Implicit in this fact that any of this worked is the fact that we have clearly, in the background, made the switch to where postmodernism is completely mainstream. That’s not to say the point where postmodern things can be popular, which has been true at least since David Bowie, but rather the point where the postmodern doesn’t need any justification or explanation and can simply stride calmly onto the public scene without anyone noticing. (If you really want to dial it in, the switch is somewhere between this entry and The Cleopatras.) Suddenly the blending of different codes of reference and commentary on those codes of reference becomes something everyone can do.
Or, at least, everyone who’s grown up. The rise of postmodernism left children’s media relatively untouched, and to some extent continues to do so. This is on the one hand not surprising. There is an earnestness to children’s media that cuts against postmodernism. And so in some ways nothing illustrates the gap that was opening up than comparing the BBC’s only non-Doctor Who sci-fi program in 1984 with Max Headroom. That program, of course, is Tripods.
Tripods, I should stress, is not a bad show. Indeed, one can fairly reasonably call it timeless, in that its look, feel, and storytelling are almost but not quite impossible to distinguish from children’s television for years on either side of it. It is an earnest action-adventure show about plucky youths and Orwellian mind control that, production values aside, could have fit into the 1970s or the 1990s.
That’s not to say that Tripods is an overly simple show. It does a really nifty job of starting with a very pastoral view of the world and steadily making it a source of horror. It’s a clever inversion, particularly given the fact that the idyllic pastoral world is, as a concept, intimately connected to idealizations of childhood. It’s quite a good show, and clever. The fact that it’s a fairly linear adaptation of books means that the transformation it makes between seasons is big and striking. One can absolutely understand why this was popular.
But look at the last time we looked at children’s drama (as opposed to The Adventure Game), which was Children of the Stones. There what was striking was how astonishingly complex and intricate the children’s show was. And if I’d compressed entries a little and done it alongside an adult sci-fi show, namely Survivors, what that entry would have been talking about would have been just how much more sophisticated the supposed children’s show is.
Yes, this is a matter of selection bias – had I compared The Tomorrow People with Survivors the results would have been different. The big difference is that by 1985 Tripods was the only other piece of science fiction on the BBC besides Doctor Who, and so there’s not any selection bias to be had anymore. There’s just the uncomfortable gap that’s visibly opening up between what children’s science fiction can do and what adult science fiction can do.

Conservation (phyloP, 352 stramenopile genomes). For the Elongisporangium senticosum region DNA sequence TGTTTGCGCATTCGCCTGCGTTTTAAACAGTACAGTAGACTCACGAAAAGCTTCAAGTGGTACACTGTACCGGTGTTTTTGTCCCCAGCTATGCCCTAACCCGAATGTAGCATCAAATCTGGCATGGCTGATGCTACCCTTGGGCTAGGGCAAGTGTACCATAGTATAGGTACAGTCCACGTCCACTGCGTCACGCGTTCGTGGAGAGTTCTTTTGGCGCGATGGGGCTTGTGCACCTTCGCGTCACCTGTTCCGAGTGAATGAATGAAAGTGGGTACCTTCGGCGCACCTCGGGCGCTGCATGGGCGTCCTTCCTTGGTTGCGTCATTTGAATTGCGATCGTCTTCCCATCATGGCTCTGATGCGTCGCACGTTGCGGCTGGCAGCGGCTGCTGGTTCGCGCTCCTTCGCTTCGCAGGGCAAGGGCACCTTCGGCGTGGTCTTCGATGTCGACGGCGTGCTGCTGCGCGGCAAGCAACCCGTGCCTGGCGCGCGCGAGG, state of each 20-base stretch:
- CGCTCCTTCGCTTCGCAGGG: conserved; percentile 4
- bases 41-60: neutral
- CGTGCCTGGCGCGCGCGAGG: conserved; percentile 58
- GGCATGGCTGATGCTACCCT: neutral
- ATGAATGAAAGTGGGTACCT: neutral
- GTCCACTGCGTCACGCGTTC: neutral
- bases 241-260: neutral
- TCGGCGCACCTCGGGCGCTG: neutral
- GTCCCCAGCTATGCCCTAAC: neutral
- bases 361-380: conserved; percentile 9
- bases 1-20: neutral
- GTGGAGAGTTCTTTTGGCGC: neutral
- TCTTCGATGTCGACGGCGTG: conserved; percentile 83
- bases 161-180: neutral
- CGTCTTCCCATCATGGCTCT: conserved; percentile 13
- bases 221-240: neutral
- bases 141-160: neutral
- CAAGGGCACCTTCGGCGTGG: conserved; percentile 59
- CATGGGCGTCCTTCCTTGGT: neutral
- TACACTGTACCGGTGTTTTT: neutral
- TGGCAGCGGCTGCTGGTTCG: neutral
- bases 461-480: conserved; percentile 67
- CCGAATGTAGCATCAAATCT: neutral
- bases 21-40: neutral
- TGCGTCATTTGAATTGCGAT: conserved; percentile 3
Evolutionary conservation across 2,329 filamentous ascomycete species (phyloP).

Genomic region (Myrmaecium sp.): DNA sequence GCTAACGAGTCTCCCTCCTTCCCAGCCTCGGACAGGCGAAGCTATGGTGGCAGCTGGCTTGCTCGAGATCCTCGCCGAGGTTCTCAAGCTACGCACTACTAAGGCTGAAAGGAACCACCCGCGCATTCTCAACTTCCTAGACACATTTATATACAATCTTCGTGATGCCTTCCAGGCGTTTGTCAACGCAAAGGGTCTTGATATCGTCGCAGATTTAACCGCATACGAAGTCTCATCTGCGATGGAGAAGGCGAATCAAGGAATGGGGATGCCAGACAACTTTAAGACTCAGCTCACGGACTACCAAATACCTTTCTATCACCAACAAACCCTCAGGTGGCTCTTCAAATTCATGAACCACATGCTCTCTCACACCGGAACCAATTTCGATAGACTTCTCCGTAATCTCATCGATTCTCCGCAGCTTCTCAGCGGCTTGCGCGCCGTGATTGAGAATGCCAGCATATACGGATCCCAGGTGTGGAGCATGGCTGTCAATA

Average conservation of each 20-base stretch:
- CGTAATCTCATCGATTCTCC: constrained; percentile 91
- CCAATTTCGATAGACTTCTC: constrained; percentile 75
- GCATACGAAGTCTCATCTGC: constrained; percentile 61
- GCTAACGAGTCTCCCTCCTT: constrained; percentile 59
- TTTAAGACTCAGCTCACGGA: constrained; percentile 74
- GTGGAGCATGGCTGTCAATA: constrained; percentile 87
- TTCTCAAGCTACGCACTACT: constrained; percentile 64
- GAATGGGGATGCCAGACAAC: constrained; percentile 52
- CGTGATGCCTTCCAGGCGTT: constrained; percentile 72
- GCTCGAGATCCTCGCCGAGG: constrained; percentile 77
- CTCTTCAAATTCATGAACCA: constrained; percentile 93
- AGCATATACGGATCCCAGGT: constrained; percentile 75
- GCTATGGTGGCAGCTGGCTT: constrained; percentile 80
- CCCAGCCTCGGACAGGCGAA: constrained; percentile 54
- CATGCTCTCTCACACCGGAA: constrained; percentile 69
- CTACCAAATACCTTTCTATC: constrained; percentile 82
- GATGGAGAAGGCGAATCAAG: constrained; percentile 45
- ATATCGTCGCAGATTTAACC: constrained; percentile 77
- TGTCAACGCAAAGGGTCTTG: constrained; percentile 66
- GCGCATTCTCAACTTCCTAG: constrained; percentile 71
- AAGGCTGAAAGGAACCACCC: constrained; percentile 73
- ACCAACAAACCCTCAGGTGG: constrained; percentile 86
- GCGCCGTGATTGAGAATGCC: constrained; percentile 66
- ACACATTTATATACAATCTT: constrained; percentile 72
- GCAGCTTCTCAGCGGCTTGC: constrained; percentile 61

And this gap poses real problems for Doctor Who because, as I said, it has a foot in both worlds. On the one hand, Doctor Who has always been firmly science fiction with a clear mandate for estrangement. It’s supposed to be a show about making its audience uncomfortable. On the other hand, its basic iconography is, as we’ve discussed, steeped in a vast history of children’s literature. And this has always been reflected in its somewhat odd audience. It’s not a children’s show, nor is it a family show inasmuch as that term is defined as “a children’s show adults don’t hate to watch.” It’s a show that functions not just satisfyingly for both children and adults but independently for each population.
For much of its run this isn’t that hard a balance to strike. The fact that adults like good children’s television is well documented, and Doctor Who’s tricks in terms of actively bridging the gap are relatively narrow – it mostly comes down to the fact that melodrama is a really effective way to suture the two audiences together. But around this period the gap starts to become very big. And this is something we’re going to see with troubling vividness in the next season.
Simply put, on the one hand Doctor Who’s cultural reputation is as a show for children. This is a problem for it in two ways. First of all, it may be thought of as being for children, but a substantial number of the people writing for it want it to be a serious and often satirical drama. This eventually leads down a rabbit hole of perversity when you have serious actors agreeing to appear in Revelation of the Daleks for their children. Second of all, the program’s self-justification increasingly hinges on its fans, with stars and the producer alike milking the convention circuit. When these fans are easily caricatured as grown men who are obsessed with a children’s program then you find yourself facing a bit of a PR problem.